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The similarities and differences between industrial... 1. definition of industrial 4G router and industrial switch   Industrial 4G router:   Industrial 4G router is a network device responsible for path finding. It provides users with communication by finding the least communication from multiple paths in the interconnection network. Industrial 4G router...

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4g router features of E-lins Technology With the development of new communication technologies and the continuous improvement of network efficiency and function of wireless communication, 4G has been widely used. 4G industrial-grade wireless routers are playing an increasingly important role in the applications of various industries, and the price is getting...

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E-Lins Industrial router applications Industrial-grade routers as Internet network layer communication equipment application in all walks of life, brought a lot of convenience for our industry. "E-Lins" introduce the application of industrial router scenario analysis.   1 The self-service terminal network   E-lins industrial router networking...

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Classification of 4G industrial routers There are many types of 4G industrial routers, which can be divided into different categories from different perspectives. Different types of 4G industrial routers can be used in different environments. The following sections classify the 4G industrial routers from different perspectives. According to the performance From...

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Dual SIM Router vs. Dual Radio Router Projects are looking to save their enterprises time and money ask us this very often: “When would I need to use dual SIMs, and in what situations should I consider dual radio dual sim router?” In order to make this clear, let’s take a quick look at the dual SIM and dual SIM dual radio module functionality. Dual...

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IoT Applications

文章目录 : 其他, 技术相关

According to Gartner, Inc. (a technology research and advisory corporation), there will be nearly 20.8 billion devices on the Internet of things by 2020. ABI Research estimates that more than 30 billion devices will be wirelessly connected to the Internet of things by 2020. As per a 2014 survey and study done by Pew Research Internet Project, a large majority of the technology experts and engaged Internet users who responded—83 percent—agreed with the notion that the Internet/Cloud of Things, embedded and wearable computing (and the corresponding dynamic systems) will have widespread and beneficial effects by 2025. As such, it is clear that the IoT will consist of a very large number of devices being connected to the Internet. In an active move to accommodate new and emerging technological innovation, the UK Government, in their 2015 budget, allocated £40,000,000 towards research into the Internet of things. The former British Chancellor of the Exchequer George Osborne, posited that the Internet of things is the next stage of the information revolution and referenced the inter-connectivity of everything from urban transport to medical devices to household appliances.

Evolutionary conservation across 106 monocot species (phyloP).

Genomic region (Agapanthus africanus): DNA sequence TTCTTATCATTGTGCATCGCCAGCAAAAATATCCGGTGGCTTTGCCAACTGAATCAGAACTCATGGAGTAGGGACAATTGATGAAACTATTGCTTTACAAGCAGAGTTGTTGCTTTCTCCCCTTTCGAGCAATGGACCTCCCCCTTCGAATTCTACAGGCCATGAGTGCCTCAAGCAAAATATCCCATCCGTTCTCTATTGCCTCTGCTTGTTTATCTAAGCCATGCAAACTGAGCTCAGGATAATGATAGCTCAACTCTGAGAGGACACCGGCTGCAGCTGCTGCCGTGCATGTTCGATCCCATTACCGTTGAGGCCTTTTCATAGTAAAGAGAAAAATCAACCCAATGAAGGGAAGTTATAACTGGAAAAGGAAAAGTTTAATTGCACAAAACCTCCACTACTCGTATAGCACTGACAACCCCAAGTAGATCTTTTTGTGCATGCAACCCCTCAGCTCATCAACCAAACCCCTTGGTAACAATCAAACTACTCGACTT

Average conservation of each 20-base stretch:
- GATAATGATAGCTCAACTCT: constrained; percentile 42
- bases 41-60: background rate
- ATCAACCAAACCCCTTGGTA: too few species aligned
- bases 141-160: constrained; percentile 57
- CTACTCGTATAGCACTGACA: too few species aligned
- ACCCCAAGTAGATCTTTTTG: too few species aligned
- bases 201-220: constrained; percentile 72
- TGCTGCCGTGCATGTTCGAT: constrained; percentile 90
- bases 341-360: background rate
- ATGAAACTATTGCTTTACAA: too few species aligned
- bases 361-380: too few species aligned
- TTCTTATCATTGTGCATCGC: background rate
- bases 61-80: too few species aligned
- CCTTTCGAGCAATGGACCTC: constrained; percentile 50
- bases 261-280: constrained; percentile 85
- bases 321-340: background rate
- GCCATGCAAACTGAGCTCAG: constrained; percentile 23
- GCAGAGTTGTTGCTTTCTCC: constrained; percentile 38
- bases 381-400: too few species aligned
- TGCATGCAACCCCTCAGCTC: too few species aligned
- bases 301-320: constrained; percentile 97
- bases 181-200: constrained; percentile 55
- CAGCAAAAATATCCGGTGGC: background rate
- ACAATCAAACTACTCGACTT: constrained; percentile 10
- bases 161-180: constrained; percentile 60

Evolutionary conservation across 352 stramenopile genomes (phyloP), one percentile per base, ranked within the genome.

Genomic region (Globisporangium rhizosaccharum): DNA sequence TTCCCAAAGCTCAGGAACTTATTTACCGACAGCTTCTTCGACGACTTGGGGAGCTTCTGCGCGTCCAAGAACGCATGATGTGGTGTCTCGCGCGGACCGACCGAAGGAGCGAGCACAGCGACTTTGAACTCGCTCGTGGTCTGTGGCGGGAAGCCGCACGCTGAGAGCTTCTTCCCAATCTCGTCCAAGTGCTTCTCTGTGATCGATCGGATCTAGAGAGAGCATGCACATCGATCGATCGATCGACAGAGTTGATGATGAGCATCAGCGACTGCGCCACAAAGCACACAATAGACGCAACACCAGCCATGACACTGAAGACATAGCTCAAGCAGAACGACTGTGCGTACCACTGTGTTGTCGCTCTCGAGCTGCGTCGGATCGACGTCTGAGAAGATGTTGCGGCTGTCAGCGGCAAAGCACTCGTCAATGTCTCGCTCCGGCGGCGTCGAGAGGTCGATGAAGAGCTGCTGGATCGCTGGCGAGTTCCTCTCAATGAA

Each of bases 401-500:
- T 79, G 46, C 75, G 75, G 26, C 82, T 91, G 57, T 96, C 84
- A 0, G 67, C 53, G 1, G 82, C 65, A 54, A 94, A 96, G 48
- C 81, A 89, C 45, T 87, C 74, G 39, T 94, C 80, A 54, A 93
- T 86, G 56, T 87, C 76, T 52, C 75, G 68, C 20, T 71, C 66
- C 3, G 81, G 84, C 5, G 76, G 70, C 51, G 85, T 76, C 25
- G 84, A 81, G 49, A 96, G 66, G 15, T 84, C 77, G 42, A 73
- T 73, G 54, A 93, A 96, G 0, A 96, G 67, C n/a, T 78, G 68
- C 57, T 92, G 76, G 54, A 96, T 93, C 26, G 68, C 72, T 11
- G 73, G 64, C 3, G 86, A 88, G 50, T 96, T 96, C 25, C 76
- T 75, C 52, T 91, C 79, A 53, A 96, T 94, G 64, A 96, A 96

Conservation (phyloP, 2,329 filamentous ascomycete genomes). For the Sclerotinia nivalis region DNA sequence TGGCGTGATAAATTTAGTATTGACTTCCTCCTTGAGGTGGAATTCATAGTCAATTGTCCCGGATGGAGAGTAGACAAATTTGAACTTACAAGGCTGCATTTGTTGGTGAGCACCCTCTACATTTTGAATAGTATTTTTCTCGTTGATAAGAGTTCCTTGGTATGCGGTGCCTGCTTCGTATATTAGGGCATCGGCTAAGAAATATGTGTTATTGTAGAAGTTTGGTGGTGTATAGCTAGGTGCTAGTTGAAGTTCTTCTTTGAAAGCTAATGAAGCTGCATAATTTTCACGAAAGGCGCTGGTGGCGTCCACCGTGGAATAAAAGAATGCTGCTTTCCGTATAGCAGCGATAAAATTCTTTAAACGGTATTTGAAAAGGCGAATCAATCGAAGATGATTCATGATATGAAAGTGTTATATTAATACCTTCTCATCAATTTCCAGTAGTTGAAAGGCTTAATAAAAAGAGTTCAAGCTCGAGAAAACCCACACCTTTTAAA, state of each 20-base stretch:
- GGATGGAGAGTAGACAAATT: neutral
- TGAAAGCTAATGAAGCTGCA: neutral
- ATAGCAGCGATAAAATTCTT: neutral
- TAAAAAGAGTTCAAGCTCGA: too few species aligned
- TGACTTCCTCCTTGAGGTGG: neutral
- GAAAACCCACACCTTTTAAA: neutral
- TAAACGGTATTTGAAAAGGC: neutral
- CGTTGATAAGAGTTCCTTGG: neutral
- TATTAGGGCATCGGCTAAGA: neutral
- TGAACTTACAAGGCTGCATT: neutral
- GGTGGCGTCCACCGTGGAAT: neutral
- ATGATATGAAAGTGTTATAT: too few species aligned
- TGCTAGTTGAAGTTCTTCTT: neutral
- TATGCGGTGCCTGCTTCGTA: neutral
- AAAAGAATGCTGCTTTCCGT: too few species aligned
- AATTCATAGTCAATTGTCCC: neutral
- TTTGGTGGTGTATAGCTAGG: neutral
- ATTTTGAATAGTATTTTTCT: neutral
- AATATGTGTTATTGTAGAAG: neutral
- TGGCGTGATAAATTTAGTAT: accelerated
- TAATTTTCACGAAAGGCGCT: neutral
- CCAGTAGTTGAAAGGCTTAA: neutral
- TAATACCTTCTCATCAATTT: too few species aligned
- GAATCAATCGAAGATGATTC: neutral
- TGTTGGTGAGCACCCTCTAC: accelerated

Integration with the Internet implies that devices will use an IP address as a unique identifier. However, due to thelimited address space of IPv4 (which allows for 4.3 billion unique addresses), objects in the IoT will have to use IPv6to accommodate the extremely large address space required. Objects in the IoT will not only be devices with sensory capabilities, but also provide actuation capabilities (e.g., bulbs or locks controlled over the Internet). To a large extent, the future of the Internet of things will not be possible without the support of IPv6; and consequently the global adoption of IPv6 in the coming years will be critical for the successful development of the IoT in the future.

The ability to network embedded devices with limited CPU, memory and power resources means that IoT finds applications in nearly every field. Such systems could be in charge of collecting information in settings ranging from natural ecosystems to buildings and factories, thereby finding applications in fields of environmental sensing and urban planning.

On the other hand, IoT systems could also be responsible for performing actions, not just sensing things. Intelligent shopping systems, for example, could monitor specific users’ purchasing habits in a store by tracking their specific mobile phones. These users could then be provided with special offers on their favorite products, or even location of items that they need, which their fridge has automatically conveyed to the phone. Additional examples of sensing and actuating are reflected in applications that deal with heat, electricity and energy management, as well as cruise-assisting transportation systems. Other applications that the Internet of things can provide is enabling extended home security features and home automation. The concept of an “Internet of living things” has been proposed to describe networks of biological sensorsthat could use cloud-based analyses to allow users to study DNA or other molecules.

However, the application of the IoT is not only restricted to these areas. Other specialized use cases of the IoT may also exist. An overview of some of the most prominent application areas is provided here. Based on the application domain, IoT products can be classified broadly into five different categories: smart wearable, smart home, smart city, smart environment, and smart enterprise. The IoT products and solutions in each of these markets have different characteristics.

 

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